When the message was brought to them, they accepted it, he says, not as the word of men, but as what it was in truth, the word of God. It is in this character that the gospel always presents itself. A word of men cannot address men with authority; it must submit itself to criticism; it must vindicate itself on grounds which man's understanding approves. Now, the gospel is not irrational; it is its own demand that the Christian shall be ready to answer everyone who demands a rational account of the hope that is in him. But neither does it, on the other hand, come to us soliciting our approval; submitting itself, as a system of ideas, to our scrutiny, and courting approbation. It speaks with authority. It commands repentance; it preaches forgiveness on the ground of Christ's death-a supreme gift of God which may be accepted or rejected, but is not proposed for discussion; it exhibits the law of Christ's life as the law which is binding upon every human being, and calls upon all men to follow him. Its decisive appeal is made to the conscience and the will; and to respond to it is to give up will and conscience to God. When the Apostle says, "Ye received it as, what it is in truth, the word of God," he betrays, if one may use the word, the consciousness of his own inspiration. Nothing is commoner now than to speak of the theology of Paul as if it were a private possession of the Apostle, a scheme of thought that he had framed for himself, to explain his own experience. Such a scheme of thought, we are told, has no right whatever to impose itself on us; it has only a historical and biographical interest; it has no necessary connection with truth. The first result of this line of thought, in almost every case, is the rejection of the very heart of the apostolic gospel; the doctrine of the atonement is no longer the greatest truth of revelation, but a rickety bridge on which Paul imagined he had crossed from Pharisaism to Christianity. Certainly this modern analysis of the epistles does not reflect the Apostle's own way of looking at what he called "My gospel." To him it was no device of man, but unequivocally Divine; in very truth, the word of God. His theology certainly came to him in the way of his experience; his mind had been engaged with it, and was engaged with it continually; but he was conscious that, with all this freedom, it rested at bottom on the truth of God; and when he preached it - for his theology was the sum of the Divine truth he held, and he did preach it-he did not submit it to men as a theme for discussion. He put it above discussion. He pronounced a solemn and reiterated anathema on either man or angel who should put anything else in its stead. He published it, not for criticism, as though it had been his own device; but, as the word of God, for the obedience of faith. The tone of this passage recalls the word of our Lord, "Whoso shall not receive the kingdom of God as a little child shall in no wise enter therein." There are difficulties enough connected with the gospel, but they are not of a kind that disappear while we stand and look at them, or even stand and think about them; unquestioning surrender solves many, and introduces us to experiences which enable us to bear the rest with patience.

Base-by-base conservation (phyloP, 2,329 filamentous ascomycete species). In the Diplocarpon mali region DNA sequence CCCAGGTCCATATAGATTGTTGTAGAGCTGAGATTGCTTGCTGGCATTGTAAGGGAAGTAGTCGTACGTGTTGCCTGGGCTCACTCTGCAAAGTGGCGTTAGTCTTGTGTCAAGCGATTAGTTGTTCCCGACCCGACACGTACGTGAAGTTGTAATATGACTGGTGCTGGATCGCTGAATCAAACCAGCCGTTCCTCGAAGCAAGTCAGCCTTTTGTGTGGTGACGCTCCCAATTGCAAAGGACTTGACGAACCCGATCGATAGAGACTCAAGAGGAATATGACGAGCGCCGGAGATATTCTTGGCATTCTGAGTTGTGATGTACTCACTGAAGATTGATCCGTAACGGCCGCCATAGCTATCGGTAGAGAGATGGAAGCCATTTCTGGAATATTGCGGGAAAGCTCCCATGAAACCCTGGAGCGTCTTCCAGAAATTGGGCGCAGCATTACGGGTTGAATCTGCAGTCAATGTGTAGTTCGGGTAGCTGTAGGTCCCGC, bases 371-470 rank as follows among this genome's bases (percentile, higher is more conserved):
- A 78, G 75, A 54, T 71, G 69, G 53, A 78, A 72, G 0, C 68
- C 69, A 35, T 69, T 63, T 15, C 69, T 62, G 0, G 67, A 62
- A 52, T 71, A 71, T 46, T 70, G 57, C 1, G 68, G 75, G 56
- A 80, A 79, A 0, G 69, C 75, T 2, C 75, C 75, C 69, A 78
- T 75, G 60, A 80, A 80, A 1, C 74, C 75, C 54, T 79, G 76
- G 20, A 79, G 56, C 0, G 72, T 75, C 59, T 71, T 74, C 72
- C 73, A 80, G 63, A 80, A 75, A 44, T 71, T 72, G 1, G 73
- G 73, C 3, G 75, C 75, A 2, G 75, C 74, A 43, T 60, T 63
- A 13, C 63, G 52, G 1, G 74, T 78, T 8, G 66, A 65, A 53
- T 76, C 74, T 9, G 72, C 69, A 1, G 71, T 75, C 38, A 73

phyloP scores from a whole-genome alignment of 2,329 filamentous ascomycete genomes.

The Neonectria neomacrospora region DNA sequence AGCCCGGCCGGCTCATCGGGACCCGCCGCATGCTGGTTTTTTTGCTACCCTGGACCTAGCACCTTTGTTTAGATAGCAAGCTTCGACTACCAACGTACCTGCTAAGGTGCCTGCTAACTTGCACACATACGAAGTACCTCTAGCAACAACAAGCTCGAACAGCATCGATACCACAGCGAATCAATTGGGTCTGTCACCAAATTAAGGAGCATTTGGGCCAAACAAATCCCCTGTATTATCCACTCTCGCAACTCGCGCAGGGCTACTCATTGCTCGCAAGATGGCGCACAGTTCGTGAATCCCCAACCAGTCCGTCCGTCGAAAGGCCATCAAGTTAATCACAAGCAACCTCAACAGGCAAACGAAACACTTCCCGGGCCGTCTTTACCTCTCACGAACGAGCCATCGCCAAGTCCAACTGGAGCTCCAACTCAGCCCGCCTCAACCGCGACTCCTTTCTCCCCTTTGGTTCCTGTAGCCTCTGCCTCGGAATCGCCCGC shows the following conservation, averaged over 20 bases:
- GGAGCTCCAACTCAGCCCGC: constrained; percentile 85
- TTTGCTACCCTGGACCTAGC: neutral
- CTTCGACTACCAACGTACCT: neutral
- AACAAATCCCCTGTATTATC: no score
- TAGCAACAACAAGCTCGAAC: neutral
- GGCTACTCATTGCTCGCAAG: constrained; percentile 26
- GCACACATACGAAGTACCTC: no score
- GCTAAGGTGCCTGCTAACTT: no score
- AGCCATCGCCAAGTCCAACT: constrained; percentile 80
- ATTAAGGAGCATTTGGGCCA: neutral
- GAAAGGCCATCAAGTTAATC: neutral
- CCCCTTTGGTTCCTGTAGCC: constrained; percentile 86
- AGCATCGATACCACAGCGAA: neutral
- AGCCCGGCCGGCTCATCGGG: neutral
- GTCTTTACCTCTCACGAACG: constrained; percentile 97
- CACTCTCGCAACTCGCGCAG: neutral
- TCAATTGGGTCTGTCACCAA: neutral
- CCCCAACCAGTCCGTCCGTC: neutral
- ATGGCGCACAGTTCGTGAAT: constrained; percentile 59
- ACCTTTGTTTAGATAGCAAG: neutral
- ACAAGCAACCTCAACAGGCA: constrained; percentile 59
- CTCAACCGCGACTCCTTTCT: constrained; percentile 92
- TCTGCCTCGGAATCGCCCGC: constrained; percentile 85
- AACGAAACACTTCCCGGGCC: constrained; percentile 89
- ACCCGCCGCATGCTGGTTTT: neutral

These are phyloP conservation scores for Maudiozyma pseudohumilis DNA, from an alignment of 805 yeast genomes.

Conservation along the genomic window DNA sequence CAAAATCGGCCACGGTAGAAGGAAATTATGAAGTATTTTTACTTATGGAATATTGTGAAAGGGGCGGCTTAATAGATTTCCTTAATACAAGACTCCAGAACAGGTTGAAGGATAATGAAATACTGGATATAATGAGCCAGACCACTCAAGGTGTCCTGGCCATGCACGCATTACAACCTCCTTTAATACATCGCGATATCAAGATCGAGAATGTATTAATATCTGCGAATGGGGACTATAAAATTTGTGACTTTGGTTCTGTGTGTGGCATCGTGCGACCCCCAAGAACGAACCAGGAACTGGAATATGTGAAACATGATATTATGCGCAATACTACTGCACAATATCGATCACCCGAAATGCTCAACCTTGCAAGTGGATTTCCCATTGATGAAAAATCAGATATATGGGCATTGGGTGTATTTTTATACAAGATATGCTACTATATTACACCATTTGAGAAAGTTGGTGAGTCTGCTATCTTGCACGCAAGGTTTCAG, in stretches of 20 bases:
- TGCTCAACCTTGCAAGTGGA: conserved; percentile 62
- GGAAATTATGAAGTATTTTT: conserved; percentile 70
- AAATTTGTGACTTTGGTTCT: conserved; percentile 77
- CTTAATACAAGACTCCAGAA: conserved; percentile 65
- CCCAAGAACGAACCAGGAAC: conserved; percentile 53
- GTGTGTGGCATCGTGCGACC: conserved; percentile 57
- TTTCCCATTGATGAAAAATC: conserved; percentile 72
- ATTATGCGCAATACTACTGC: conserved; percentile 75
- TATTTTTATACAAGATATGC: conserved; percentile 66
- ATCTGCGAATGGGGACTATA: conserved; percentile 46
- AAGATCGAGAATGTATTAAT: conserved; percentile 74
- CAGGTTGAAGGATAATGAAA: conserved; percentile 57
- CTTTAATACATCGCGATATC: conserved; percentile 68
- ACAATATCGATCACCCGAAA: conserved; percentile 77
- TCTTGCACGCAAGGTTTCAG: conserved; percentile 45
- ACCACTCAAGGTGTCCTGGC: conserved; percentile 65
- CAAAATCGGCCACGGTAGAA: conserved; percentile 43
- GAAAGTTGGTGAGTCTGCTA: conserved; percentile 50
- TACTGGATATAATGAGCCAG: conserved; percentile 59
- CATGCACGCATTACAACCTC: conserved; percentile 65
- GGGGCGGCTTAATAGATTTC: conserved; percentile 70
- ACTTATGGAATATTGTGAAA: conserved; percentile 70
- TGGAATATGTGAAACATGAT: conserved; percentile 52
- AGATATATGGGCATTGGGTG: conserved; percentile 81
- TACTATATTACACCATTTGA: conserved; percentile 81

The word of God, in other words the gospel, proved its Divine character in the Thessalonians after it was received. "It also worketh," says Paul, "in you that believe." The last words are not superfluous. The word preached, we read of an earlier generation, did not profit, not being mixed with faith in them that heard. Faith conditions its efficacy. Gospel truth is an active force when it is within the heart; but it can do nothing for us while doubt, pride, or unacknowledged reserve, keep it outside. If we have really welcomed the Divine message, it will not be inoperative; it will work within us all that is characteristic of New Testament life-love, joy, peace, hope, patience. These are the proofs of its truth. Here, then, is the source of all graces: if the word of Christ dwell in us richly; if the truth of the gospel, deep, manifold, inexhaustible, yet ever the same, possess our hearts, -the desert shall rejoice and blossom as the rose.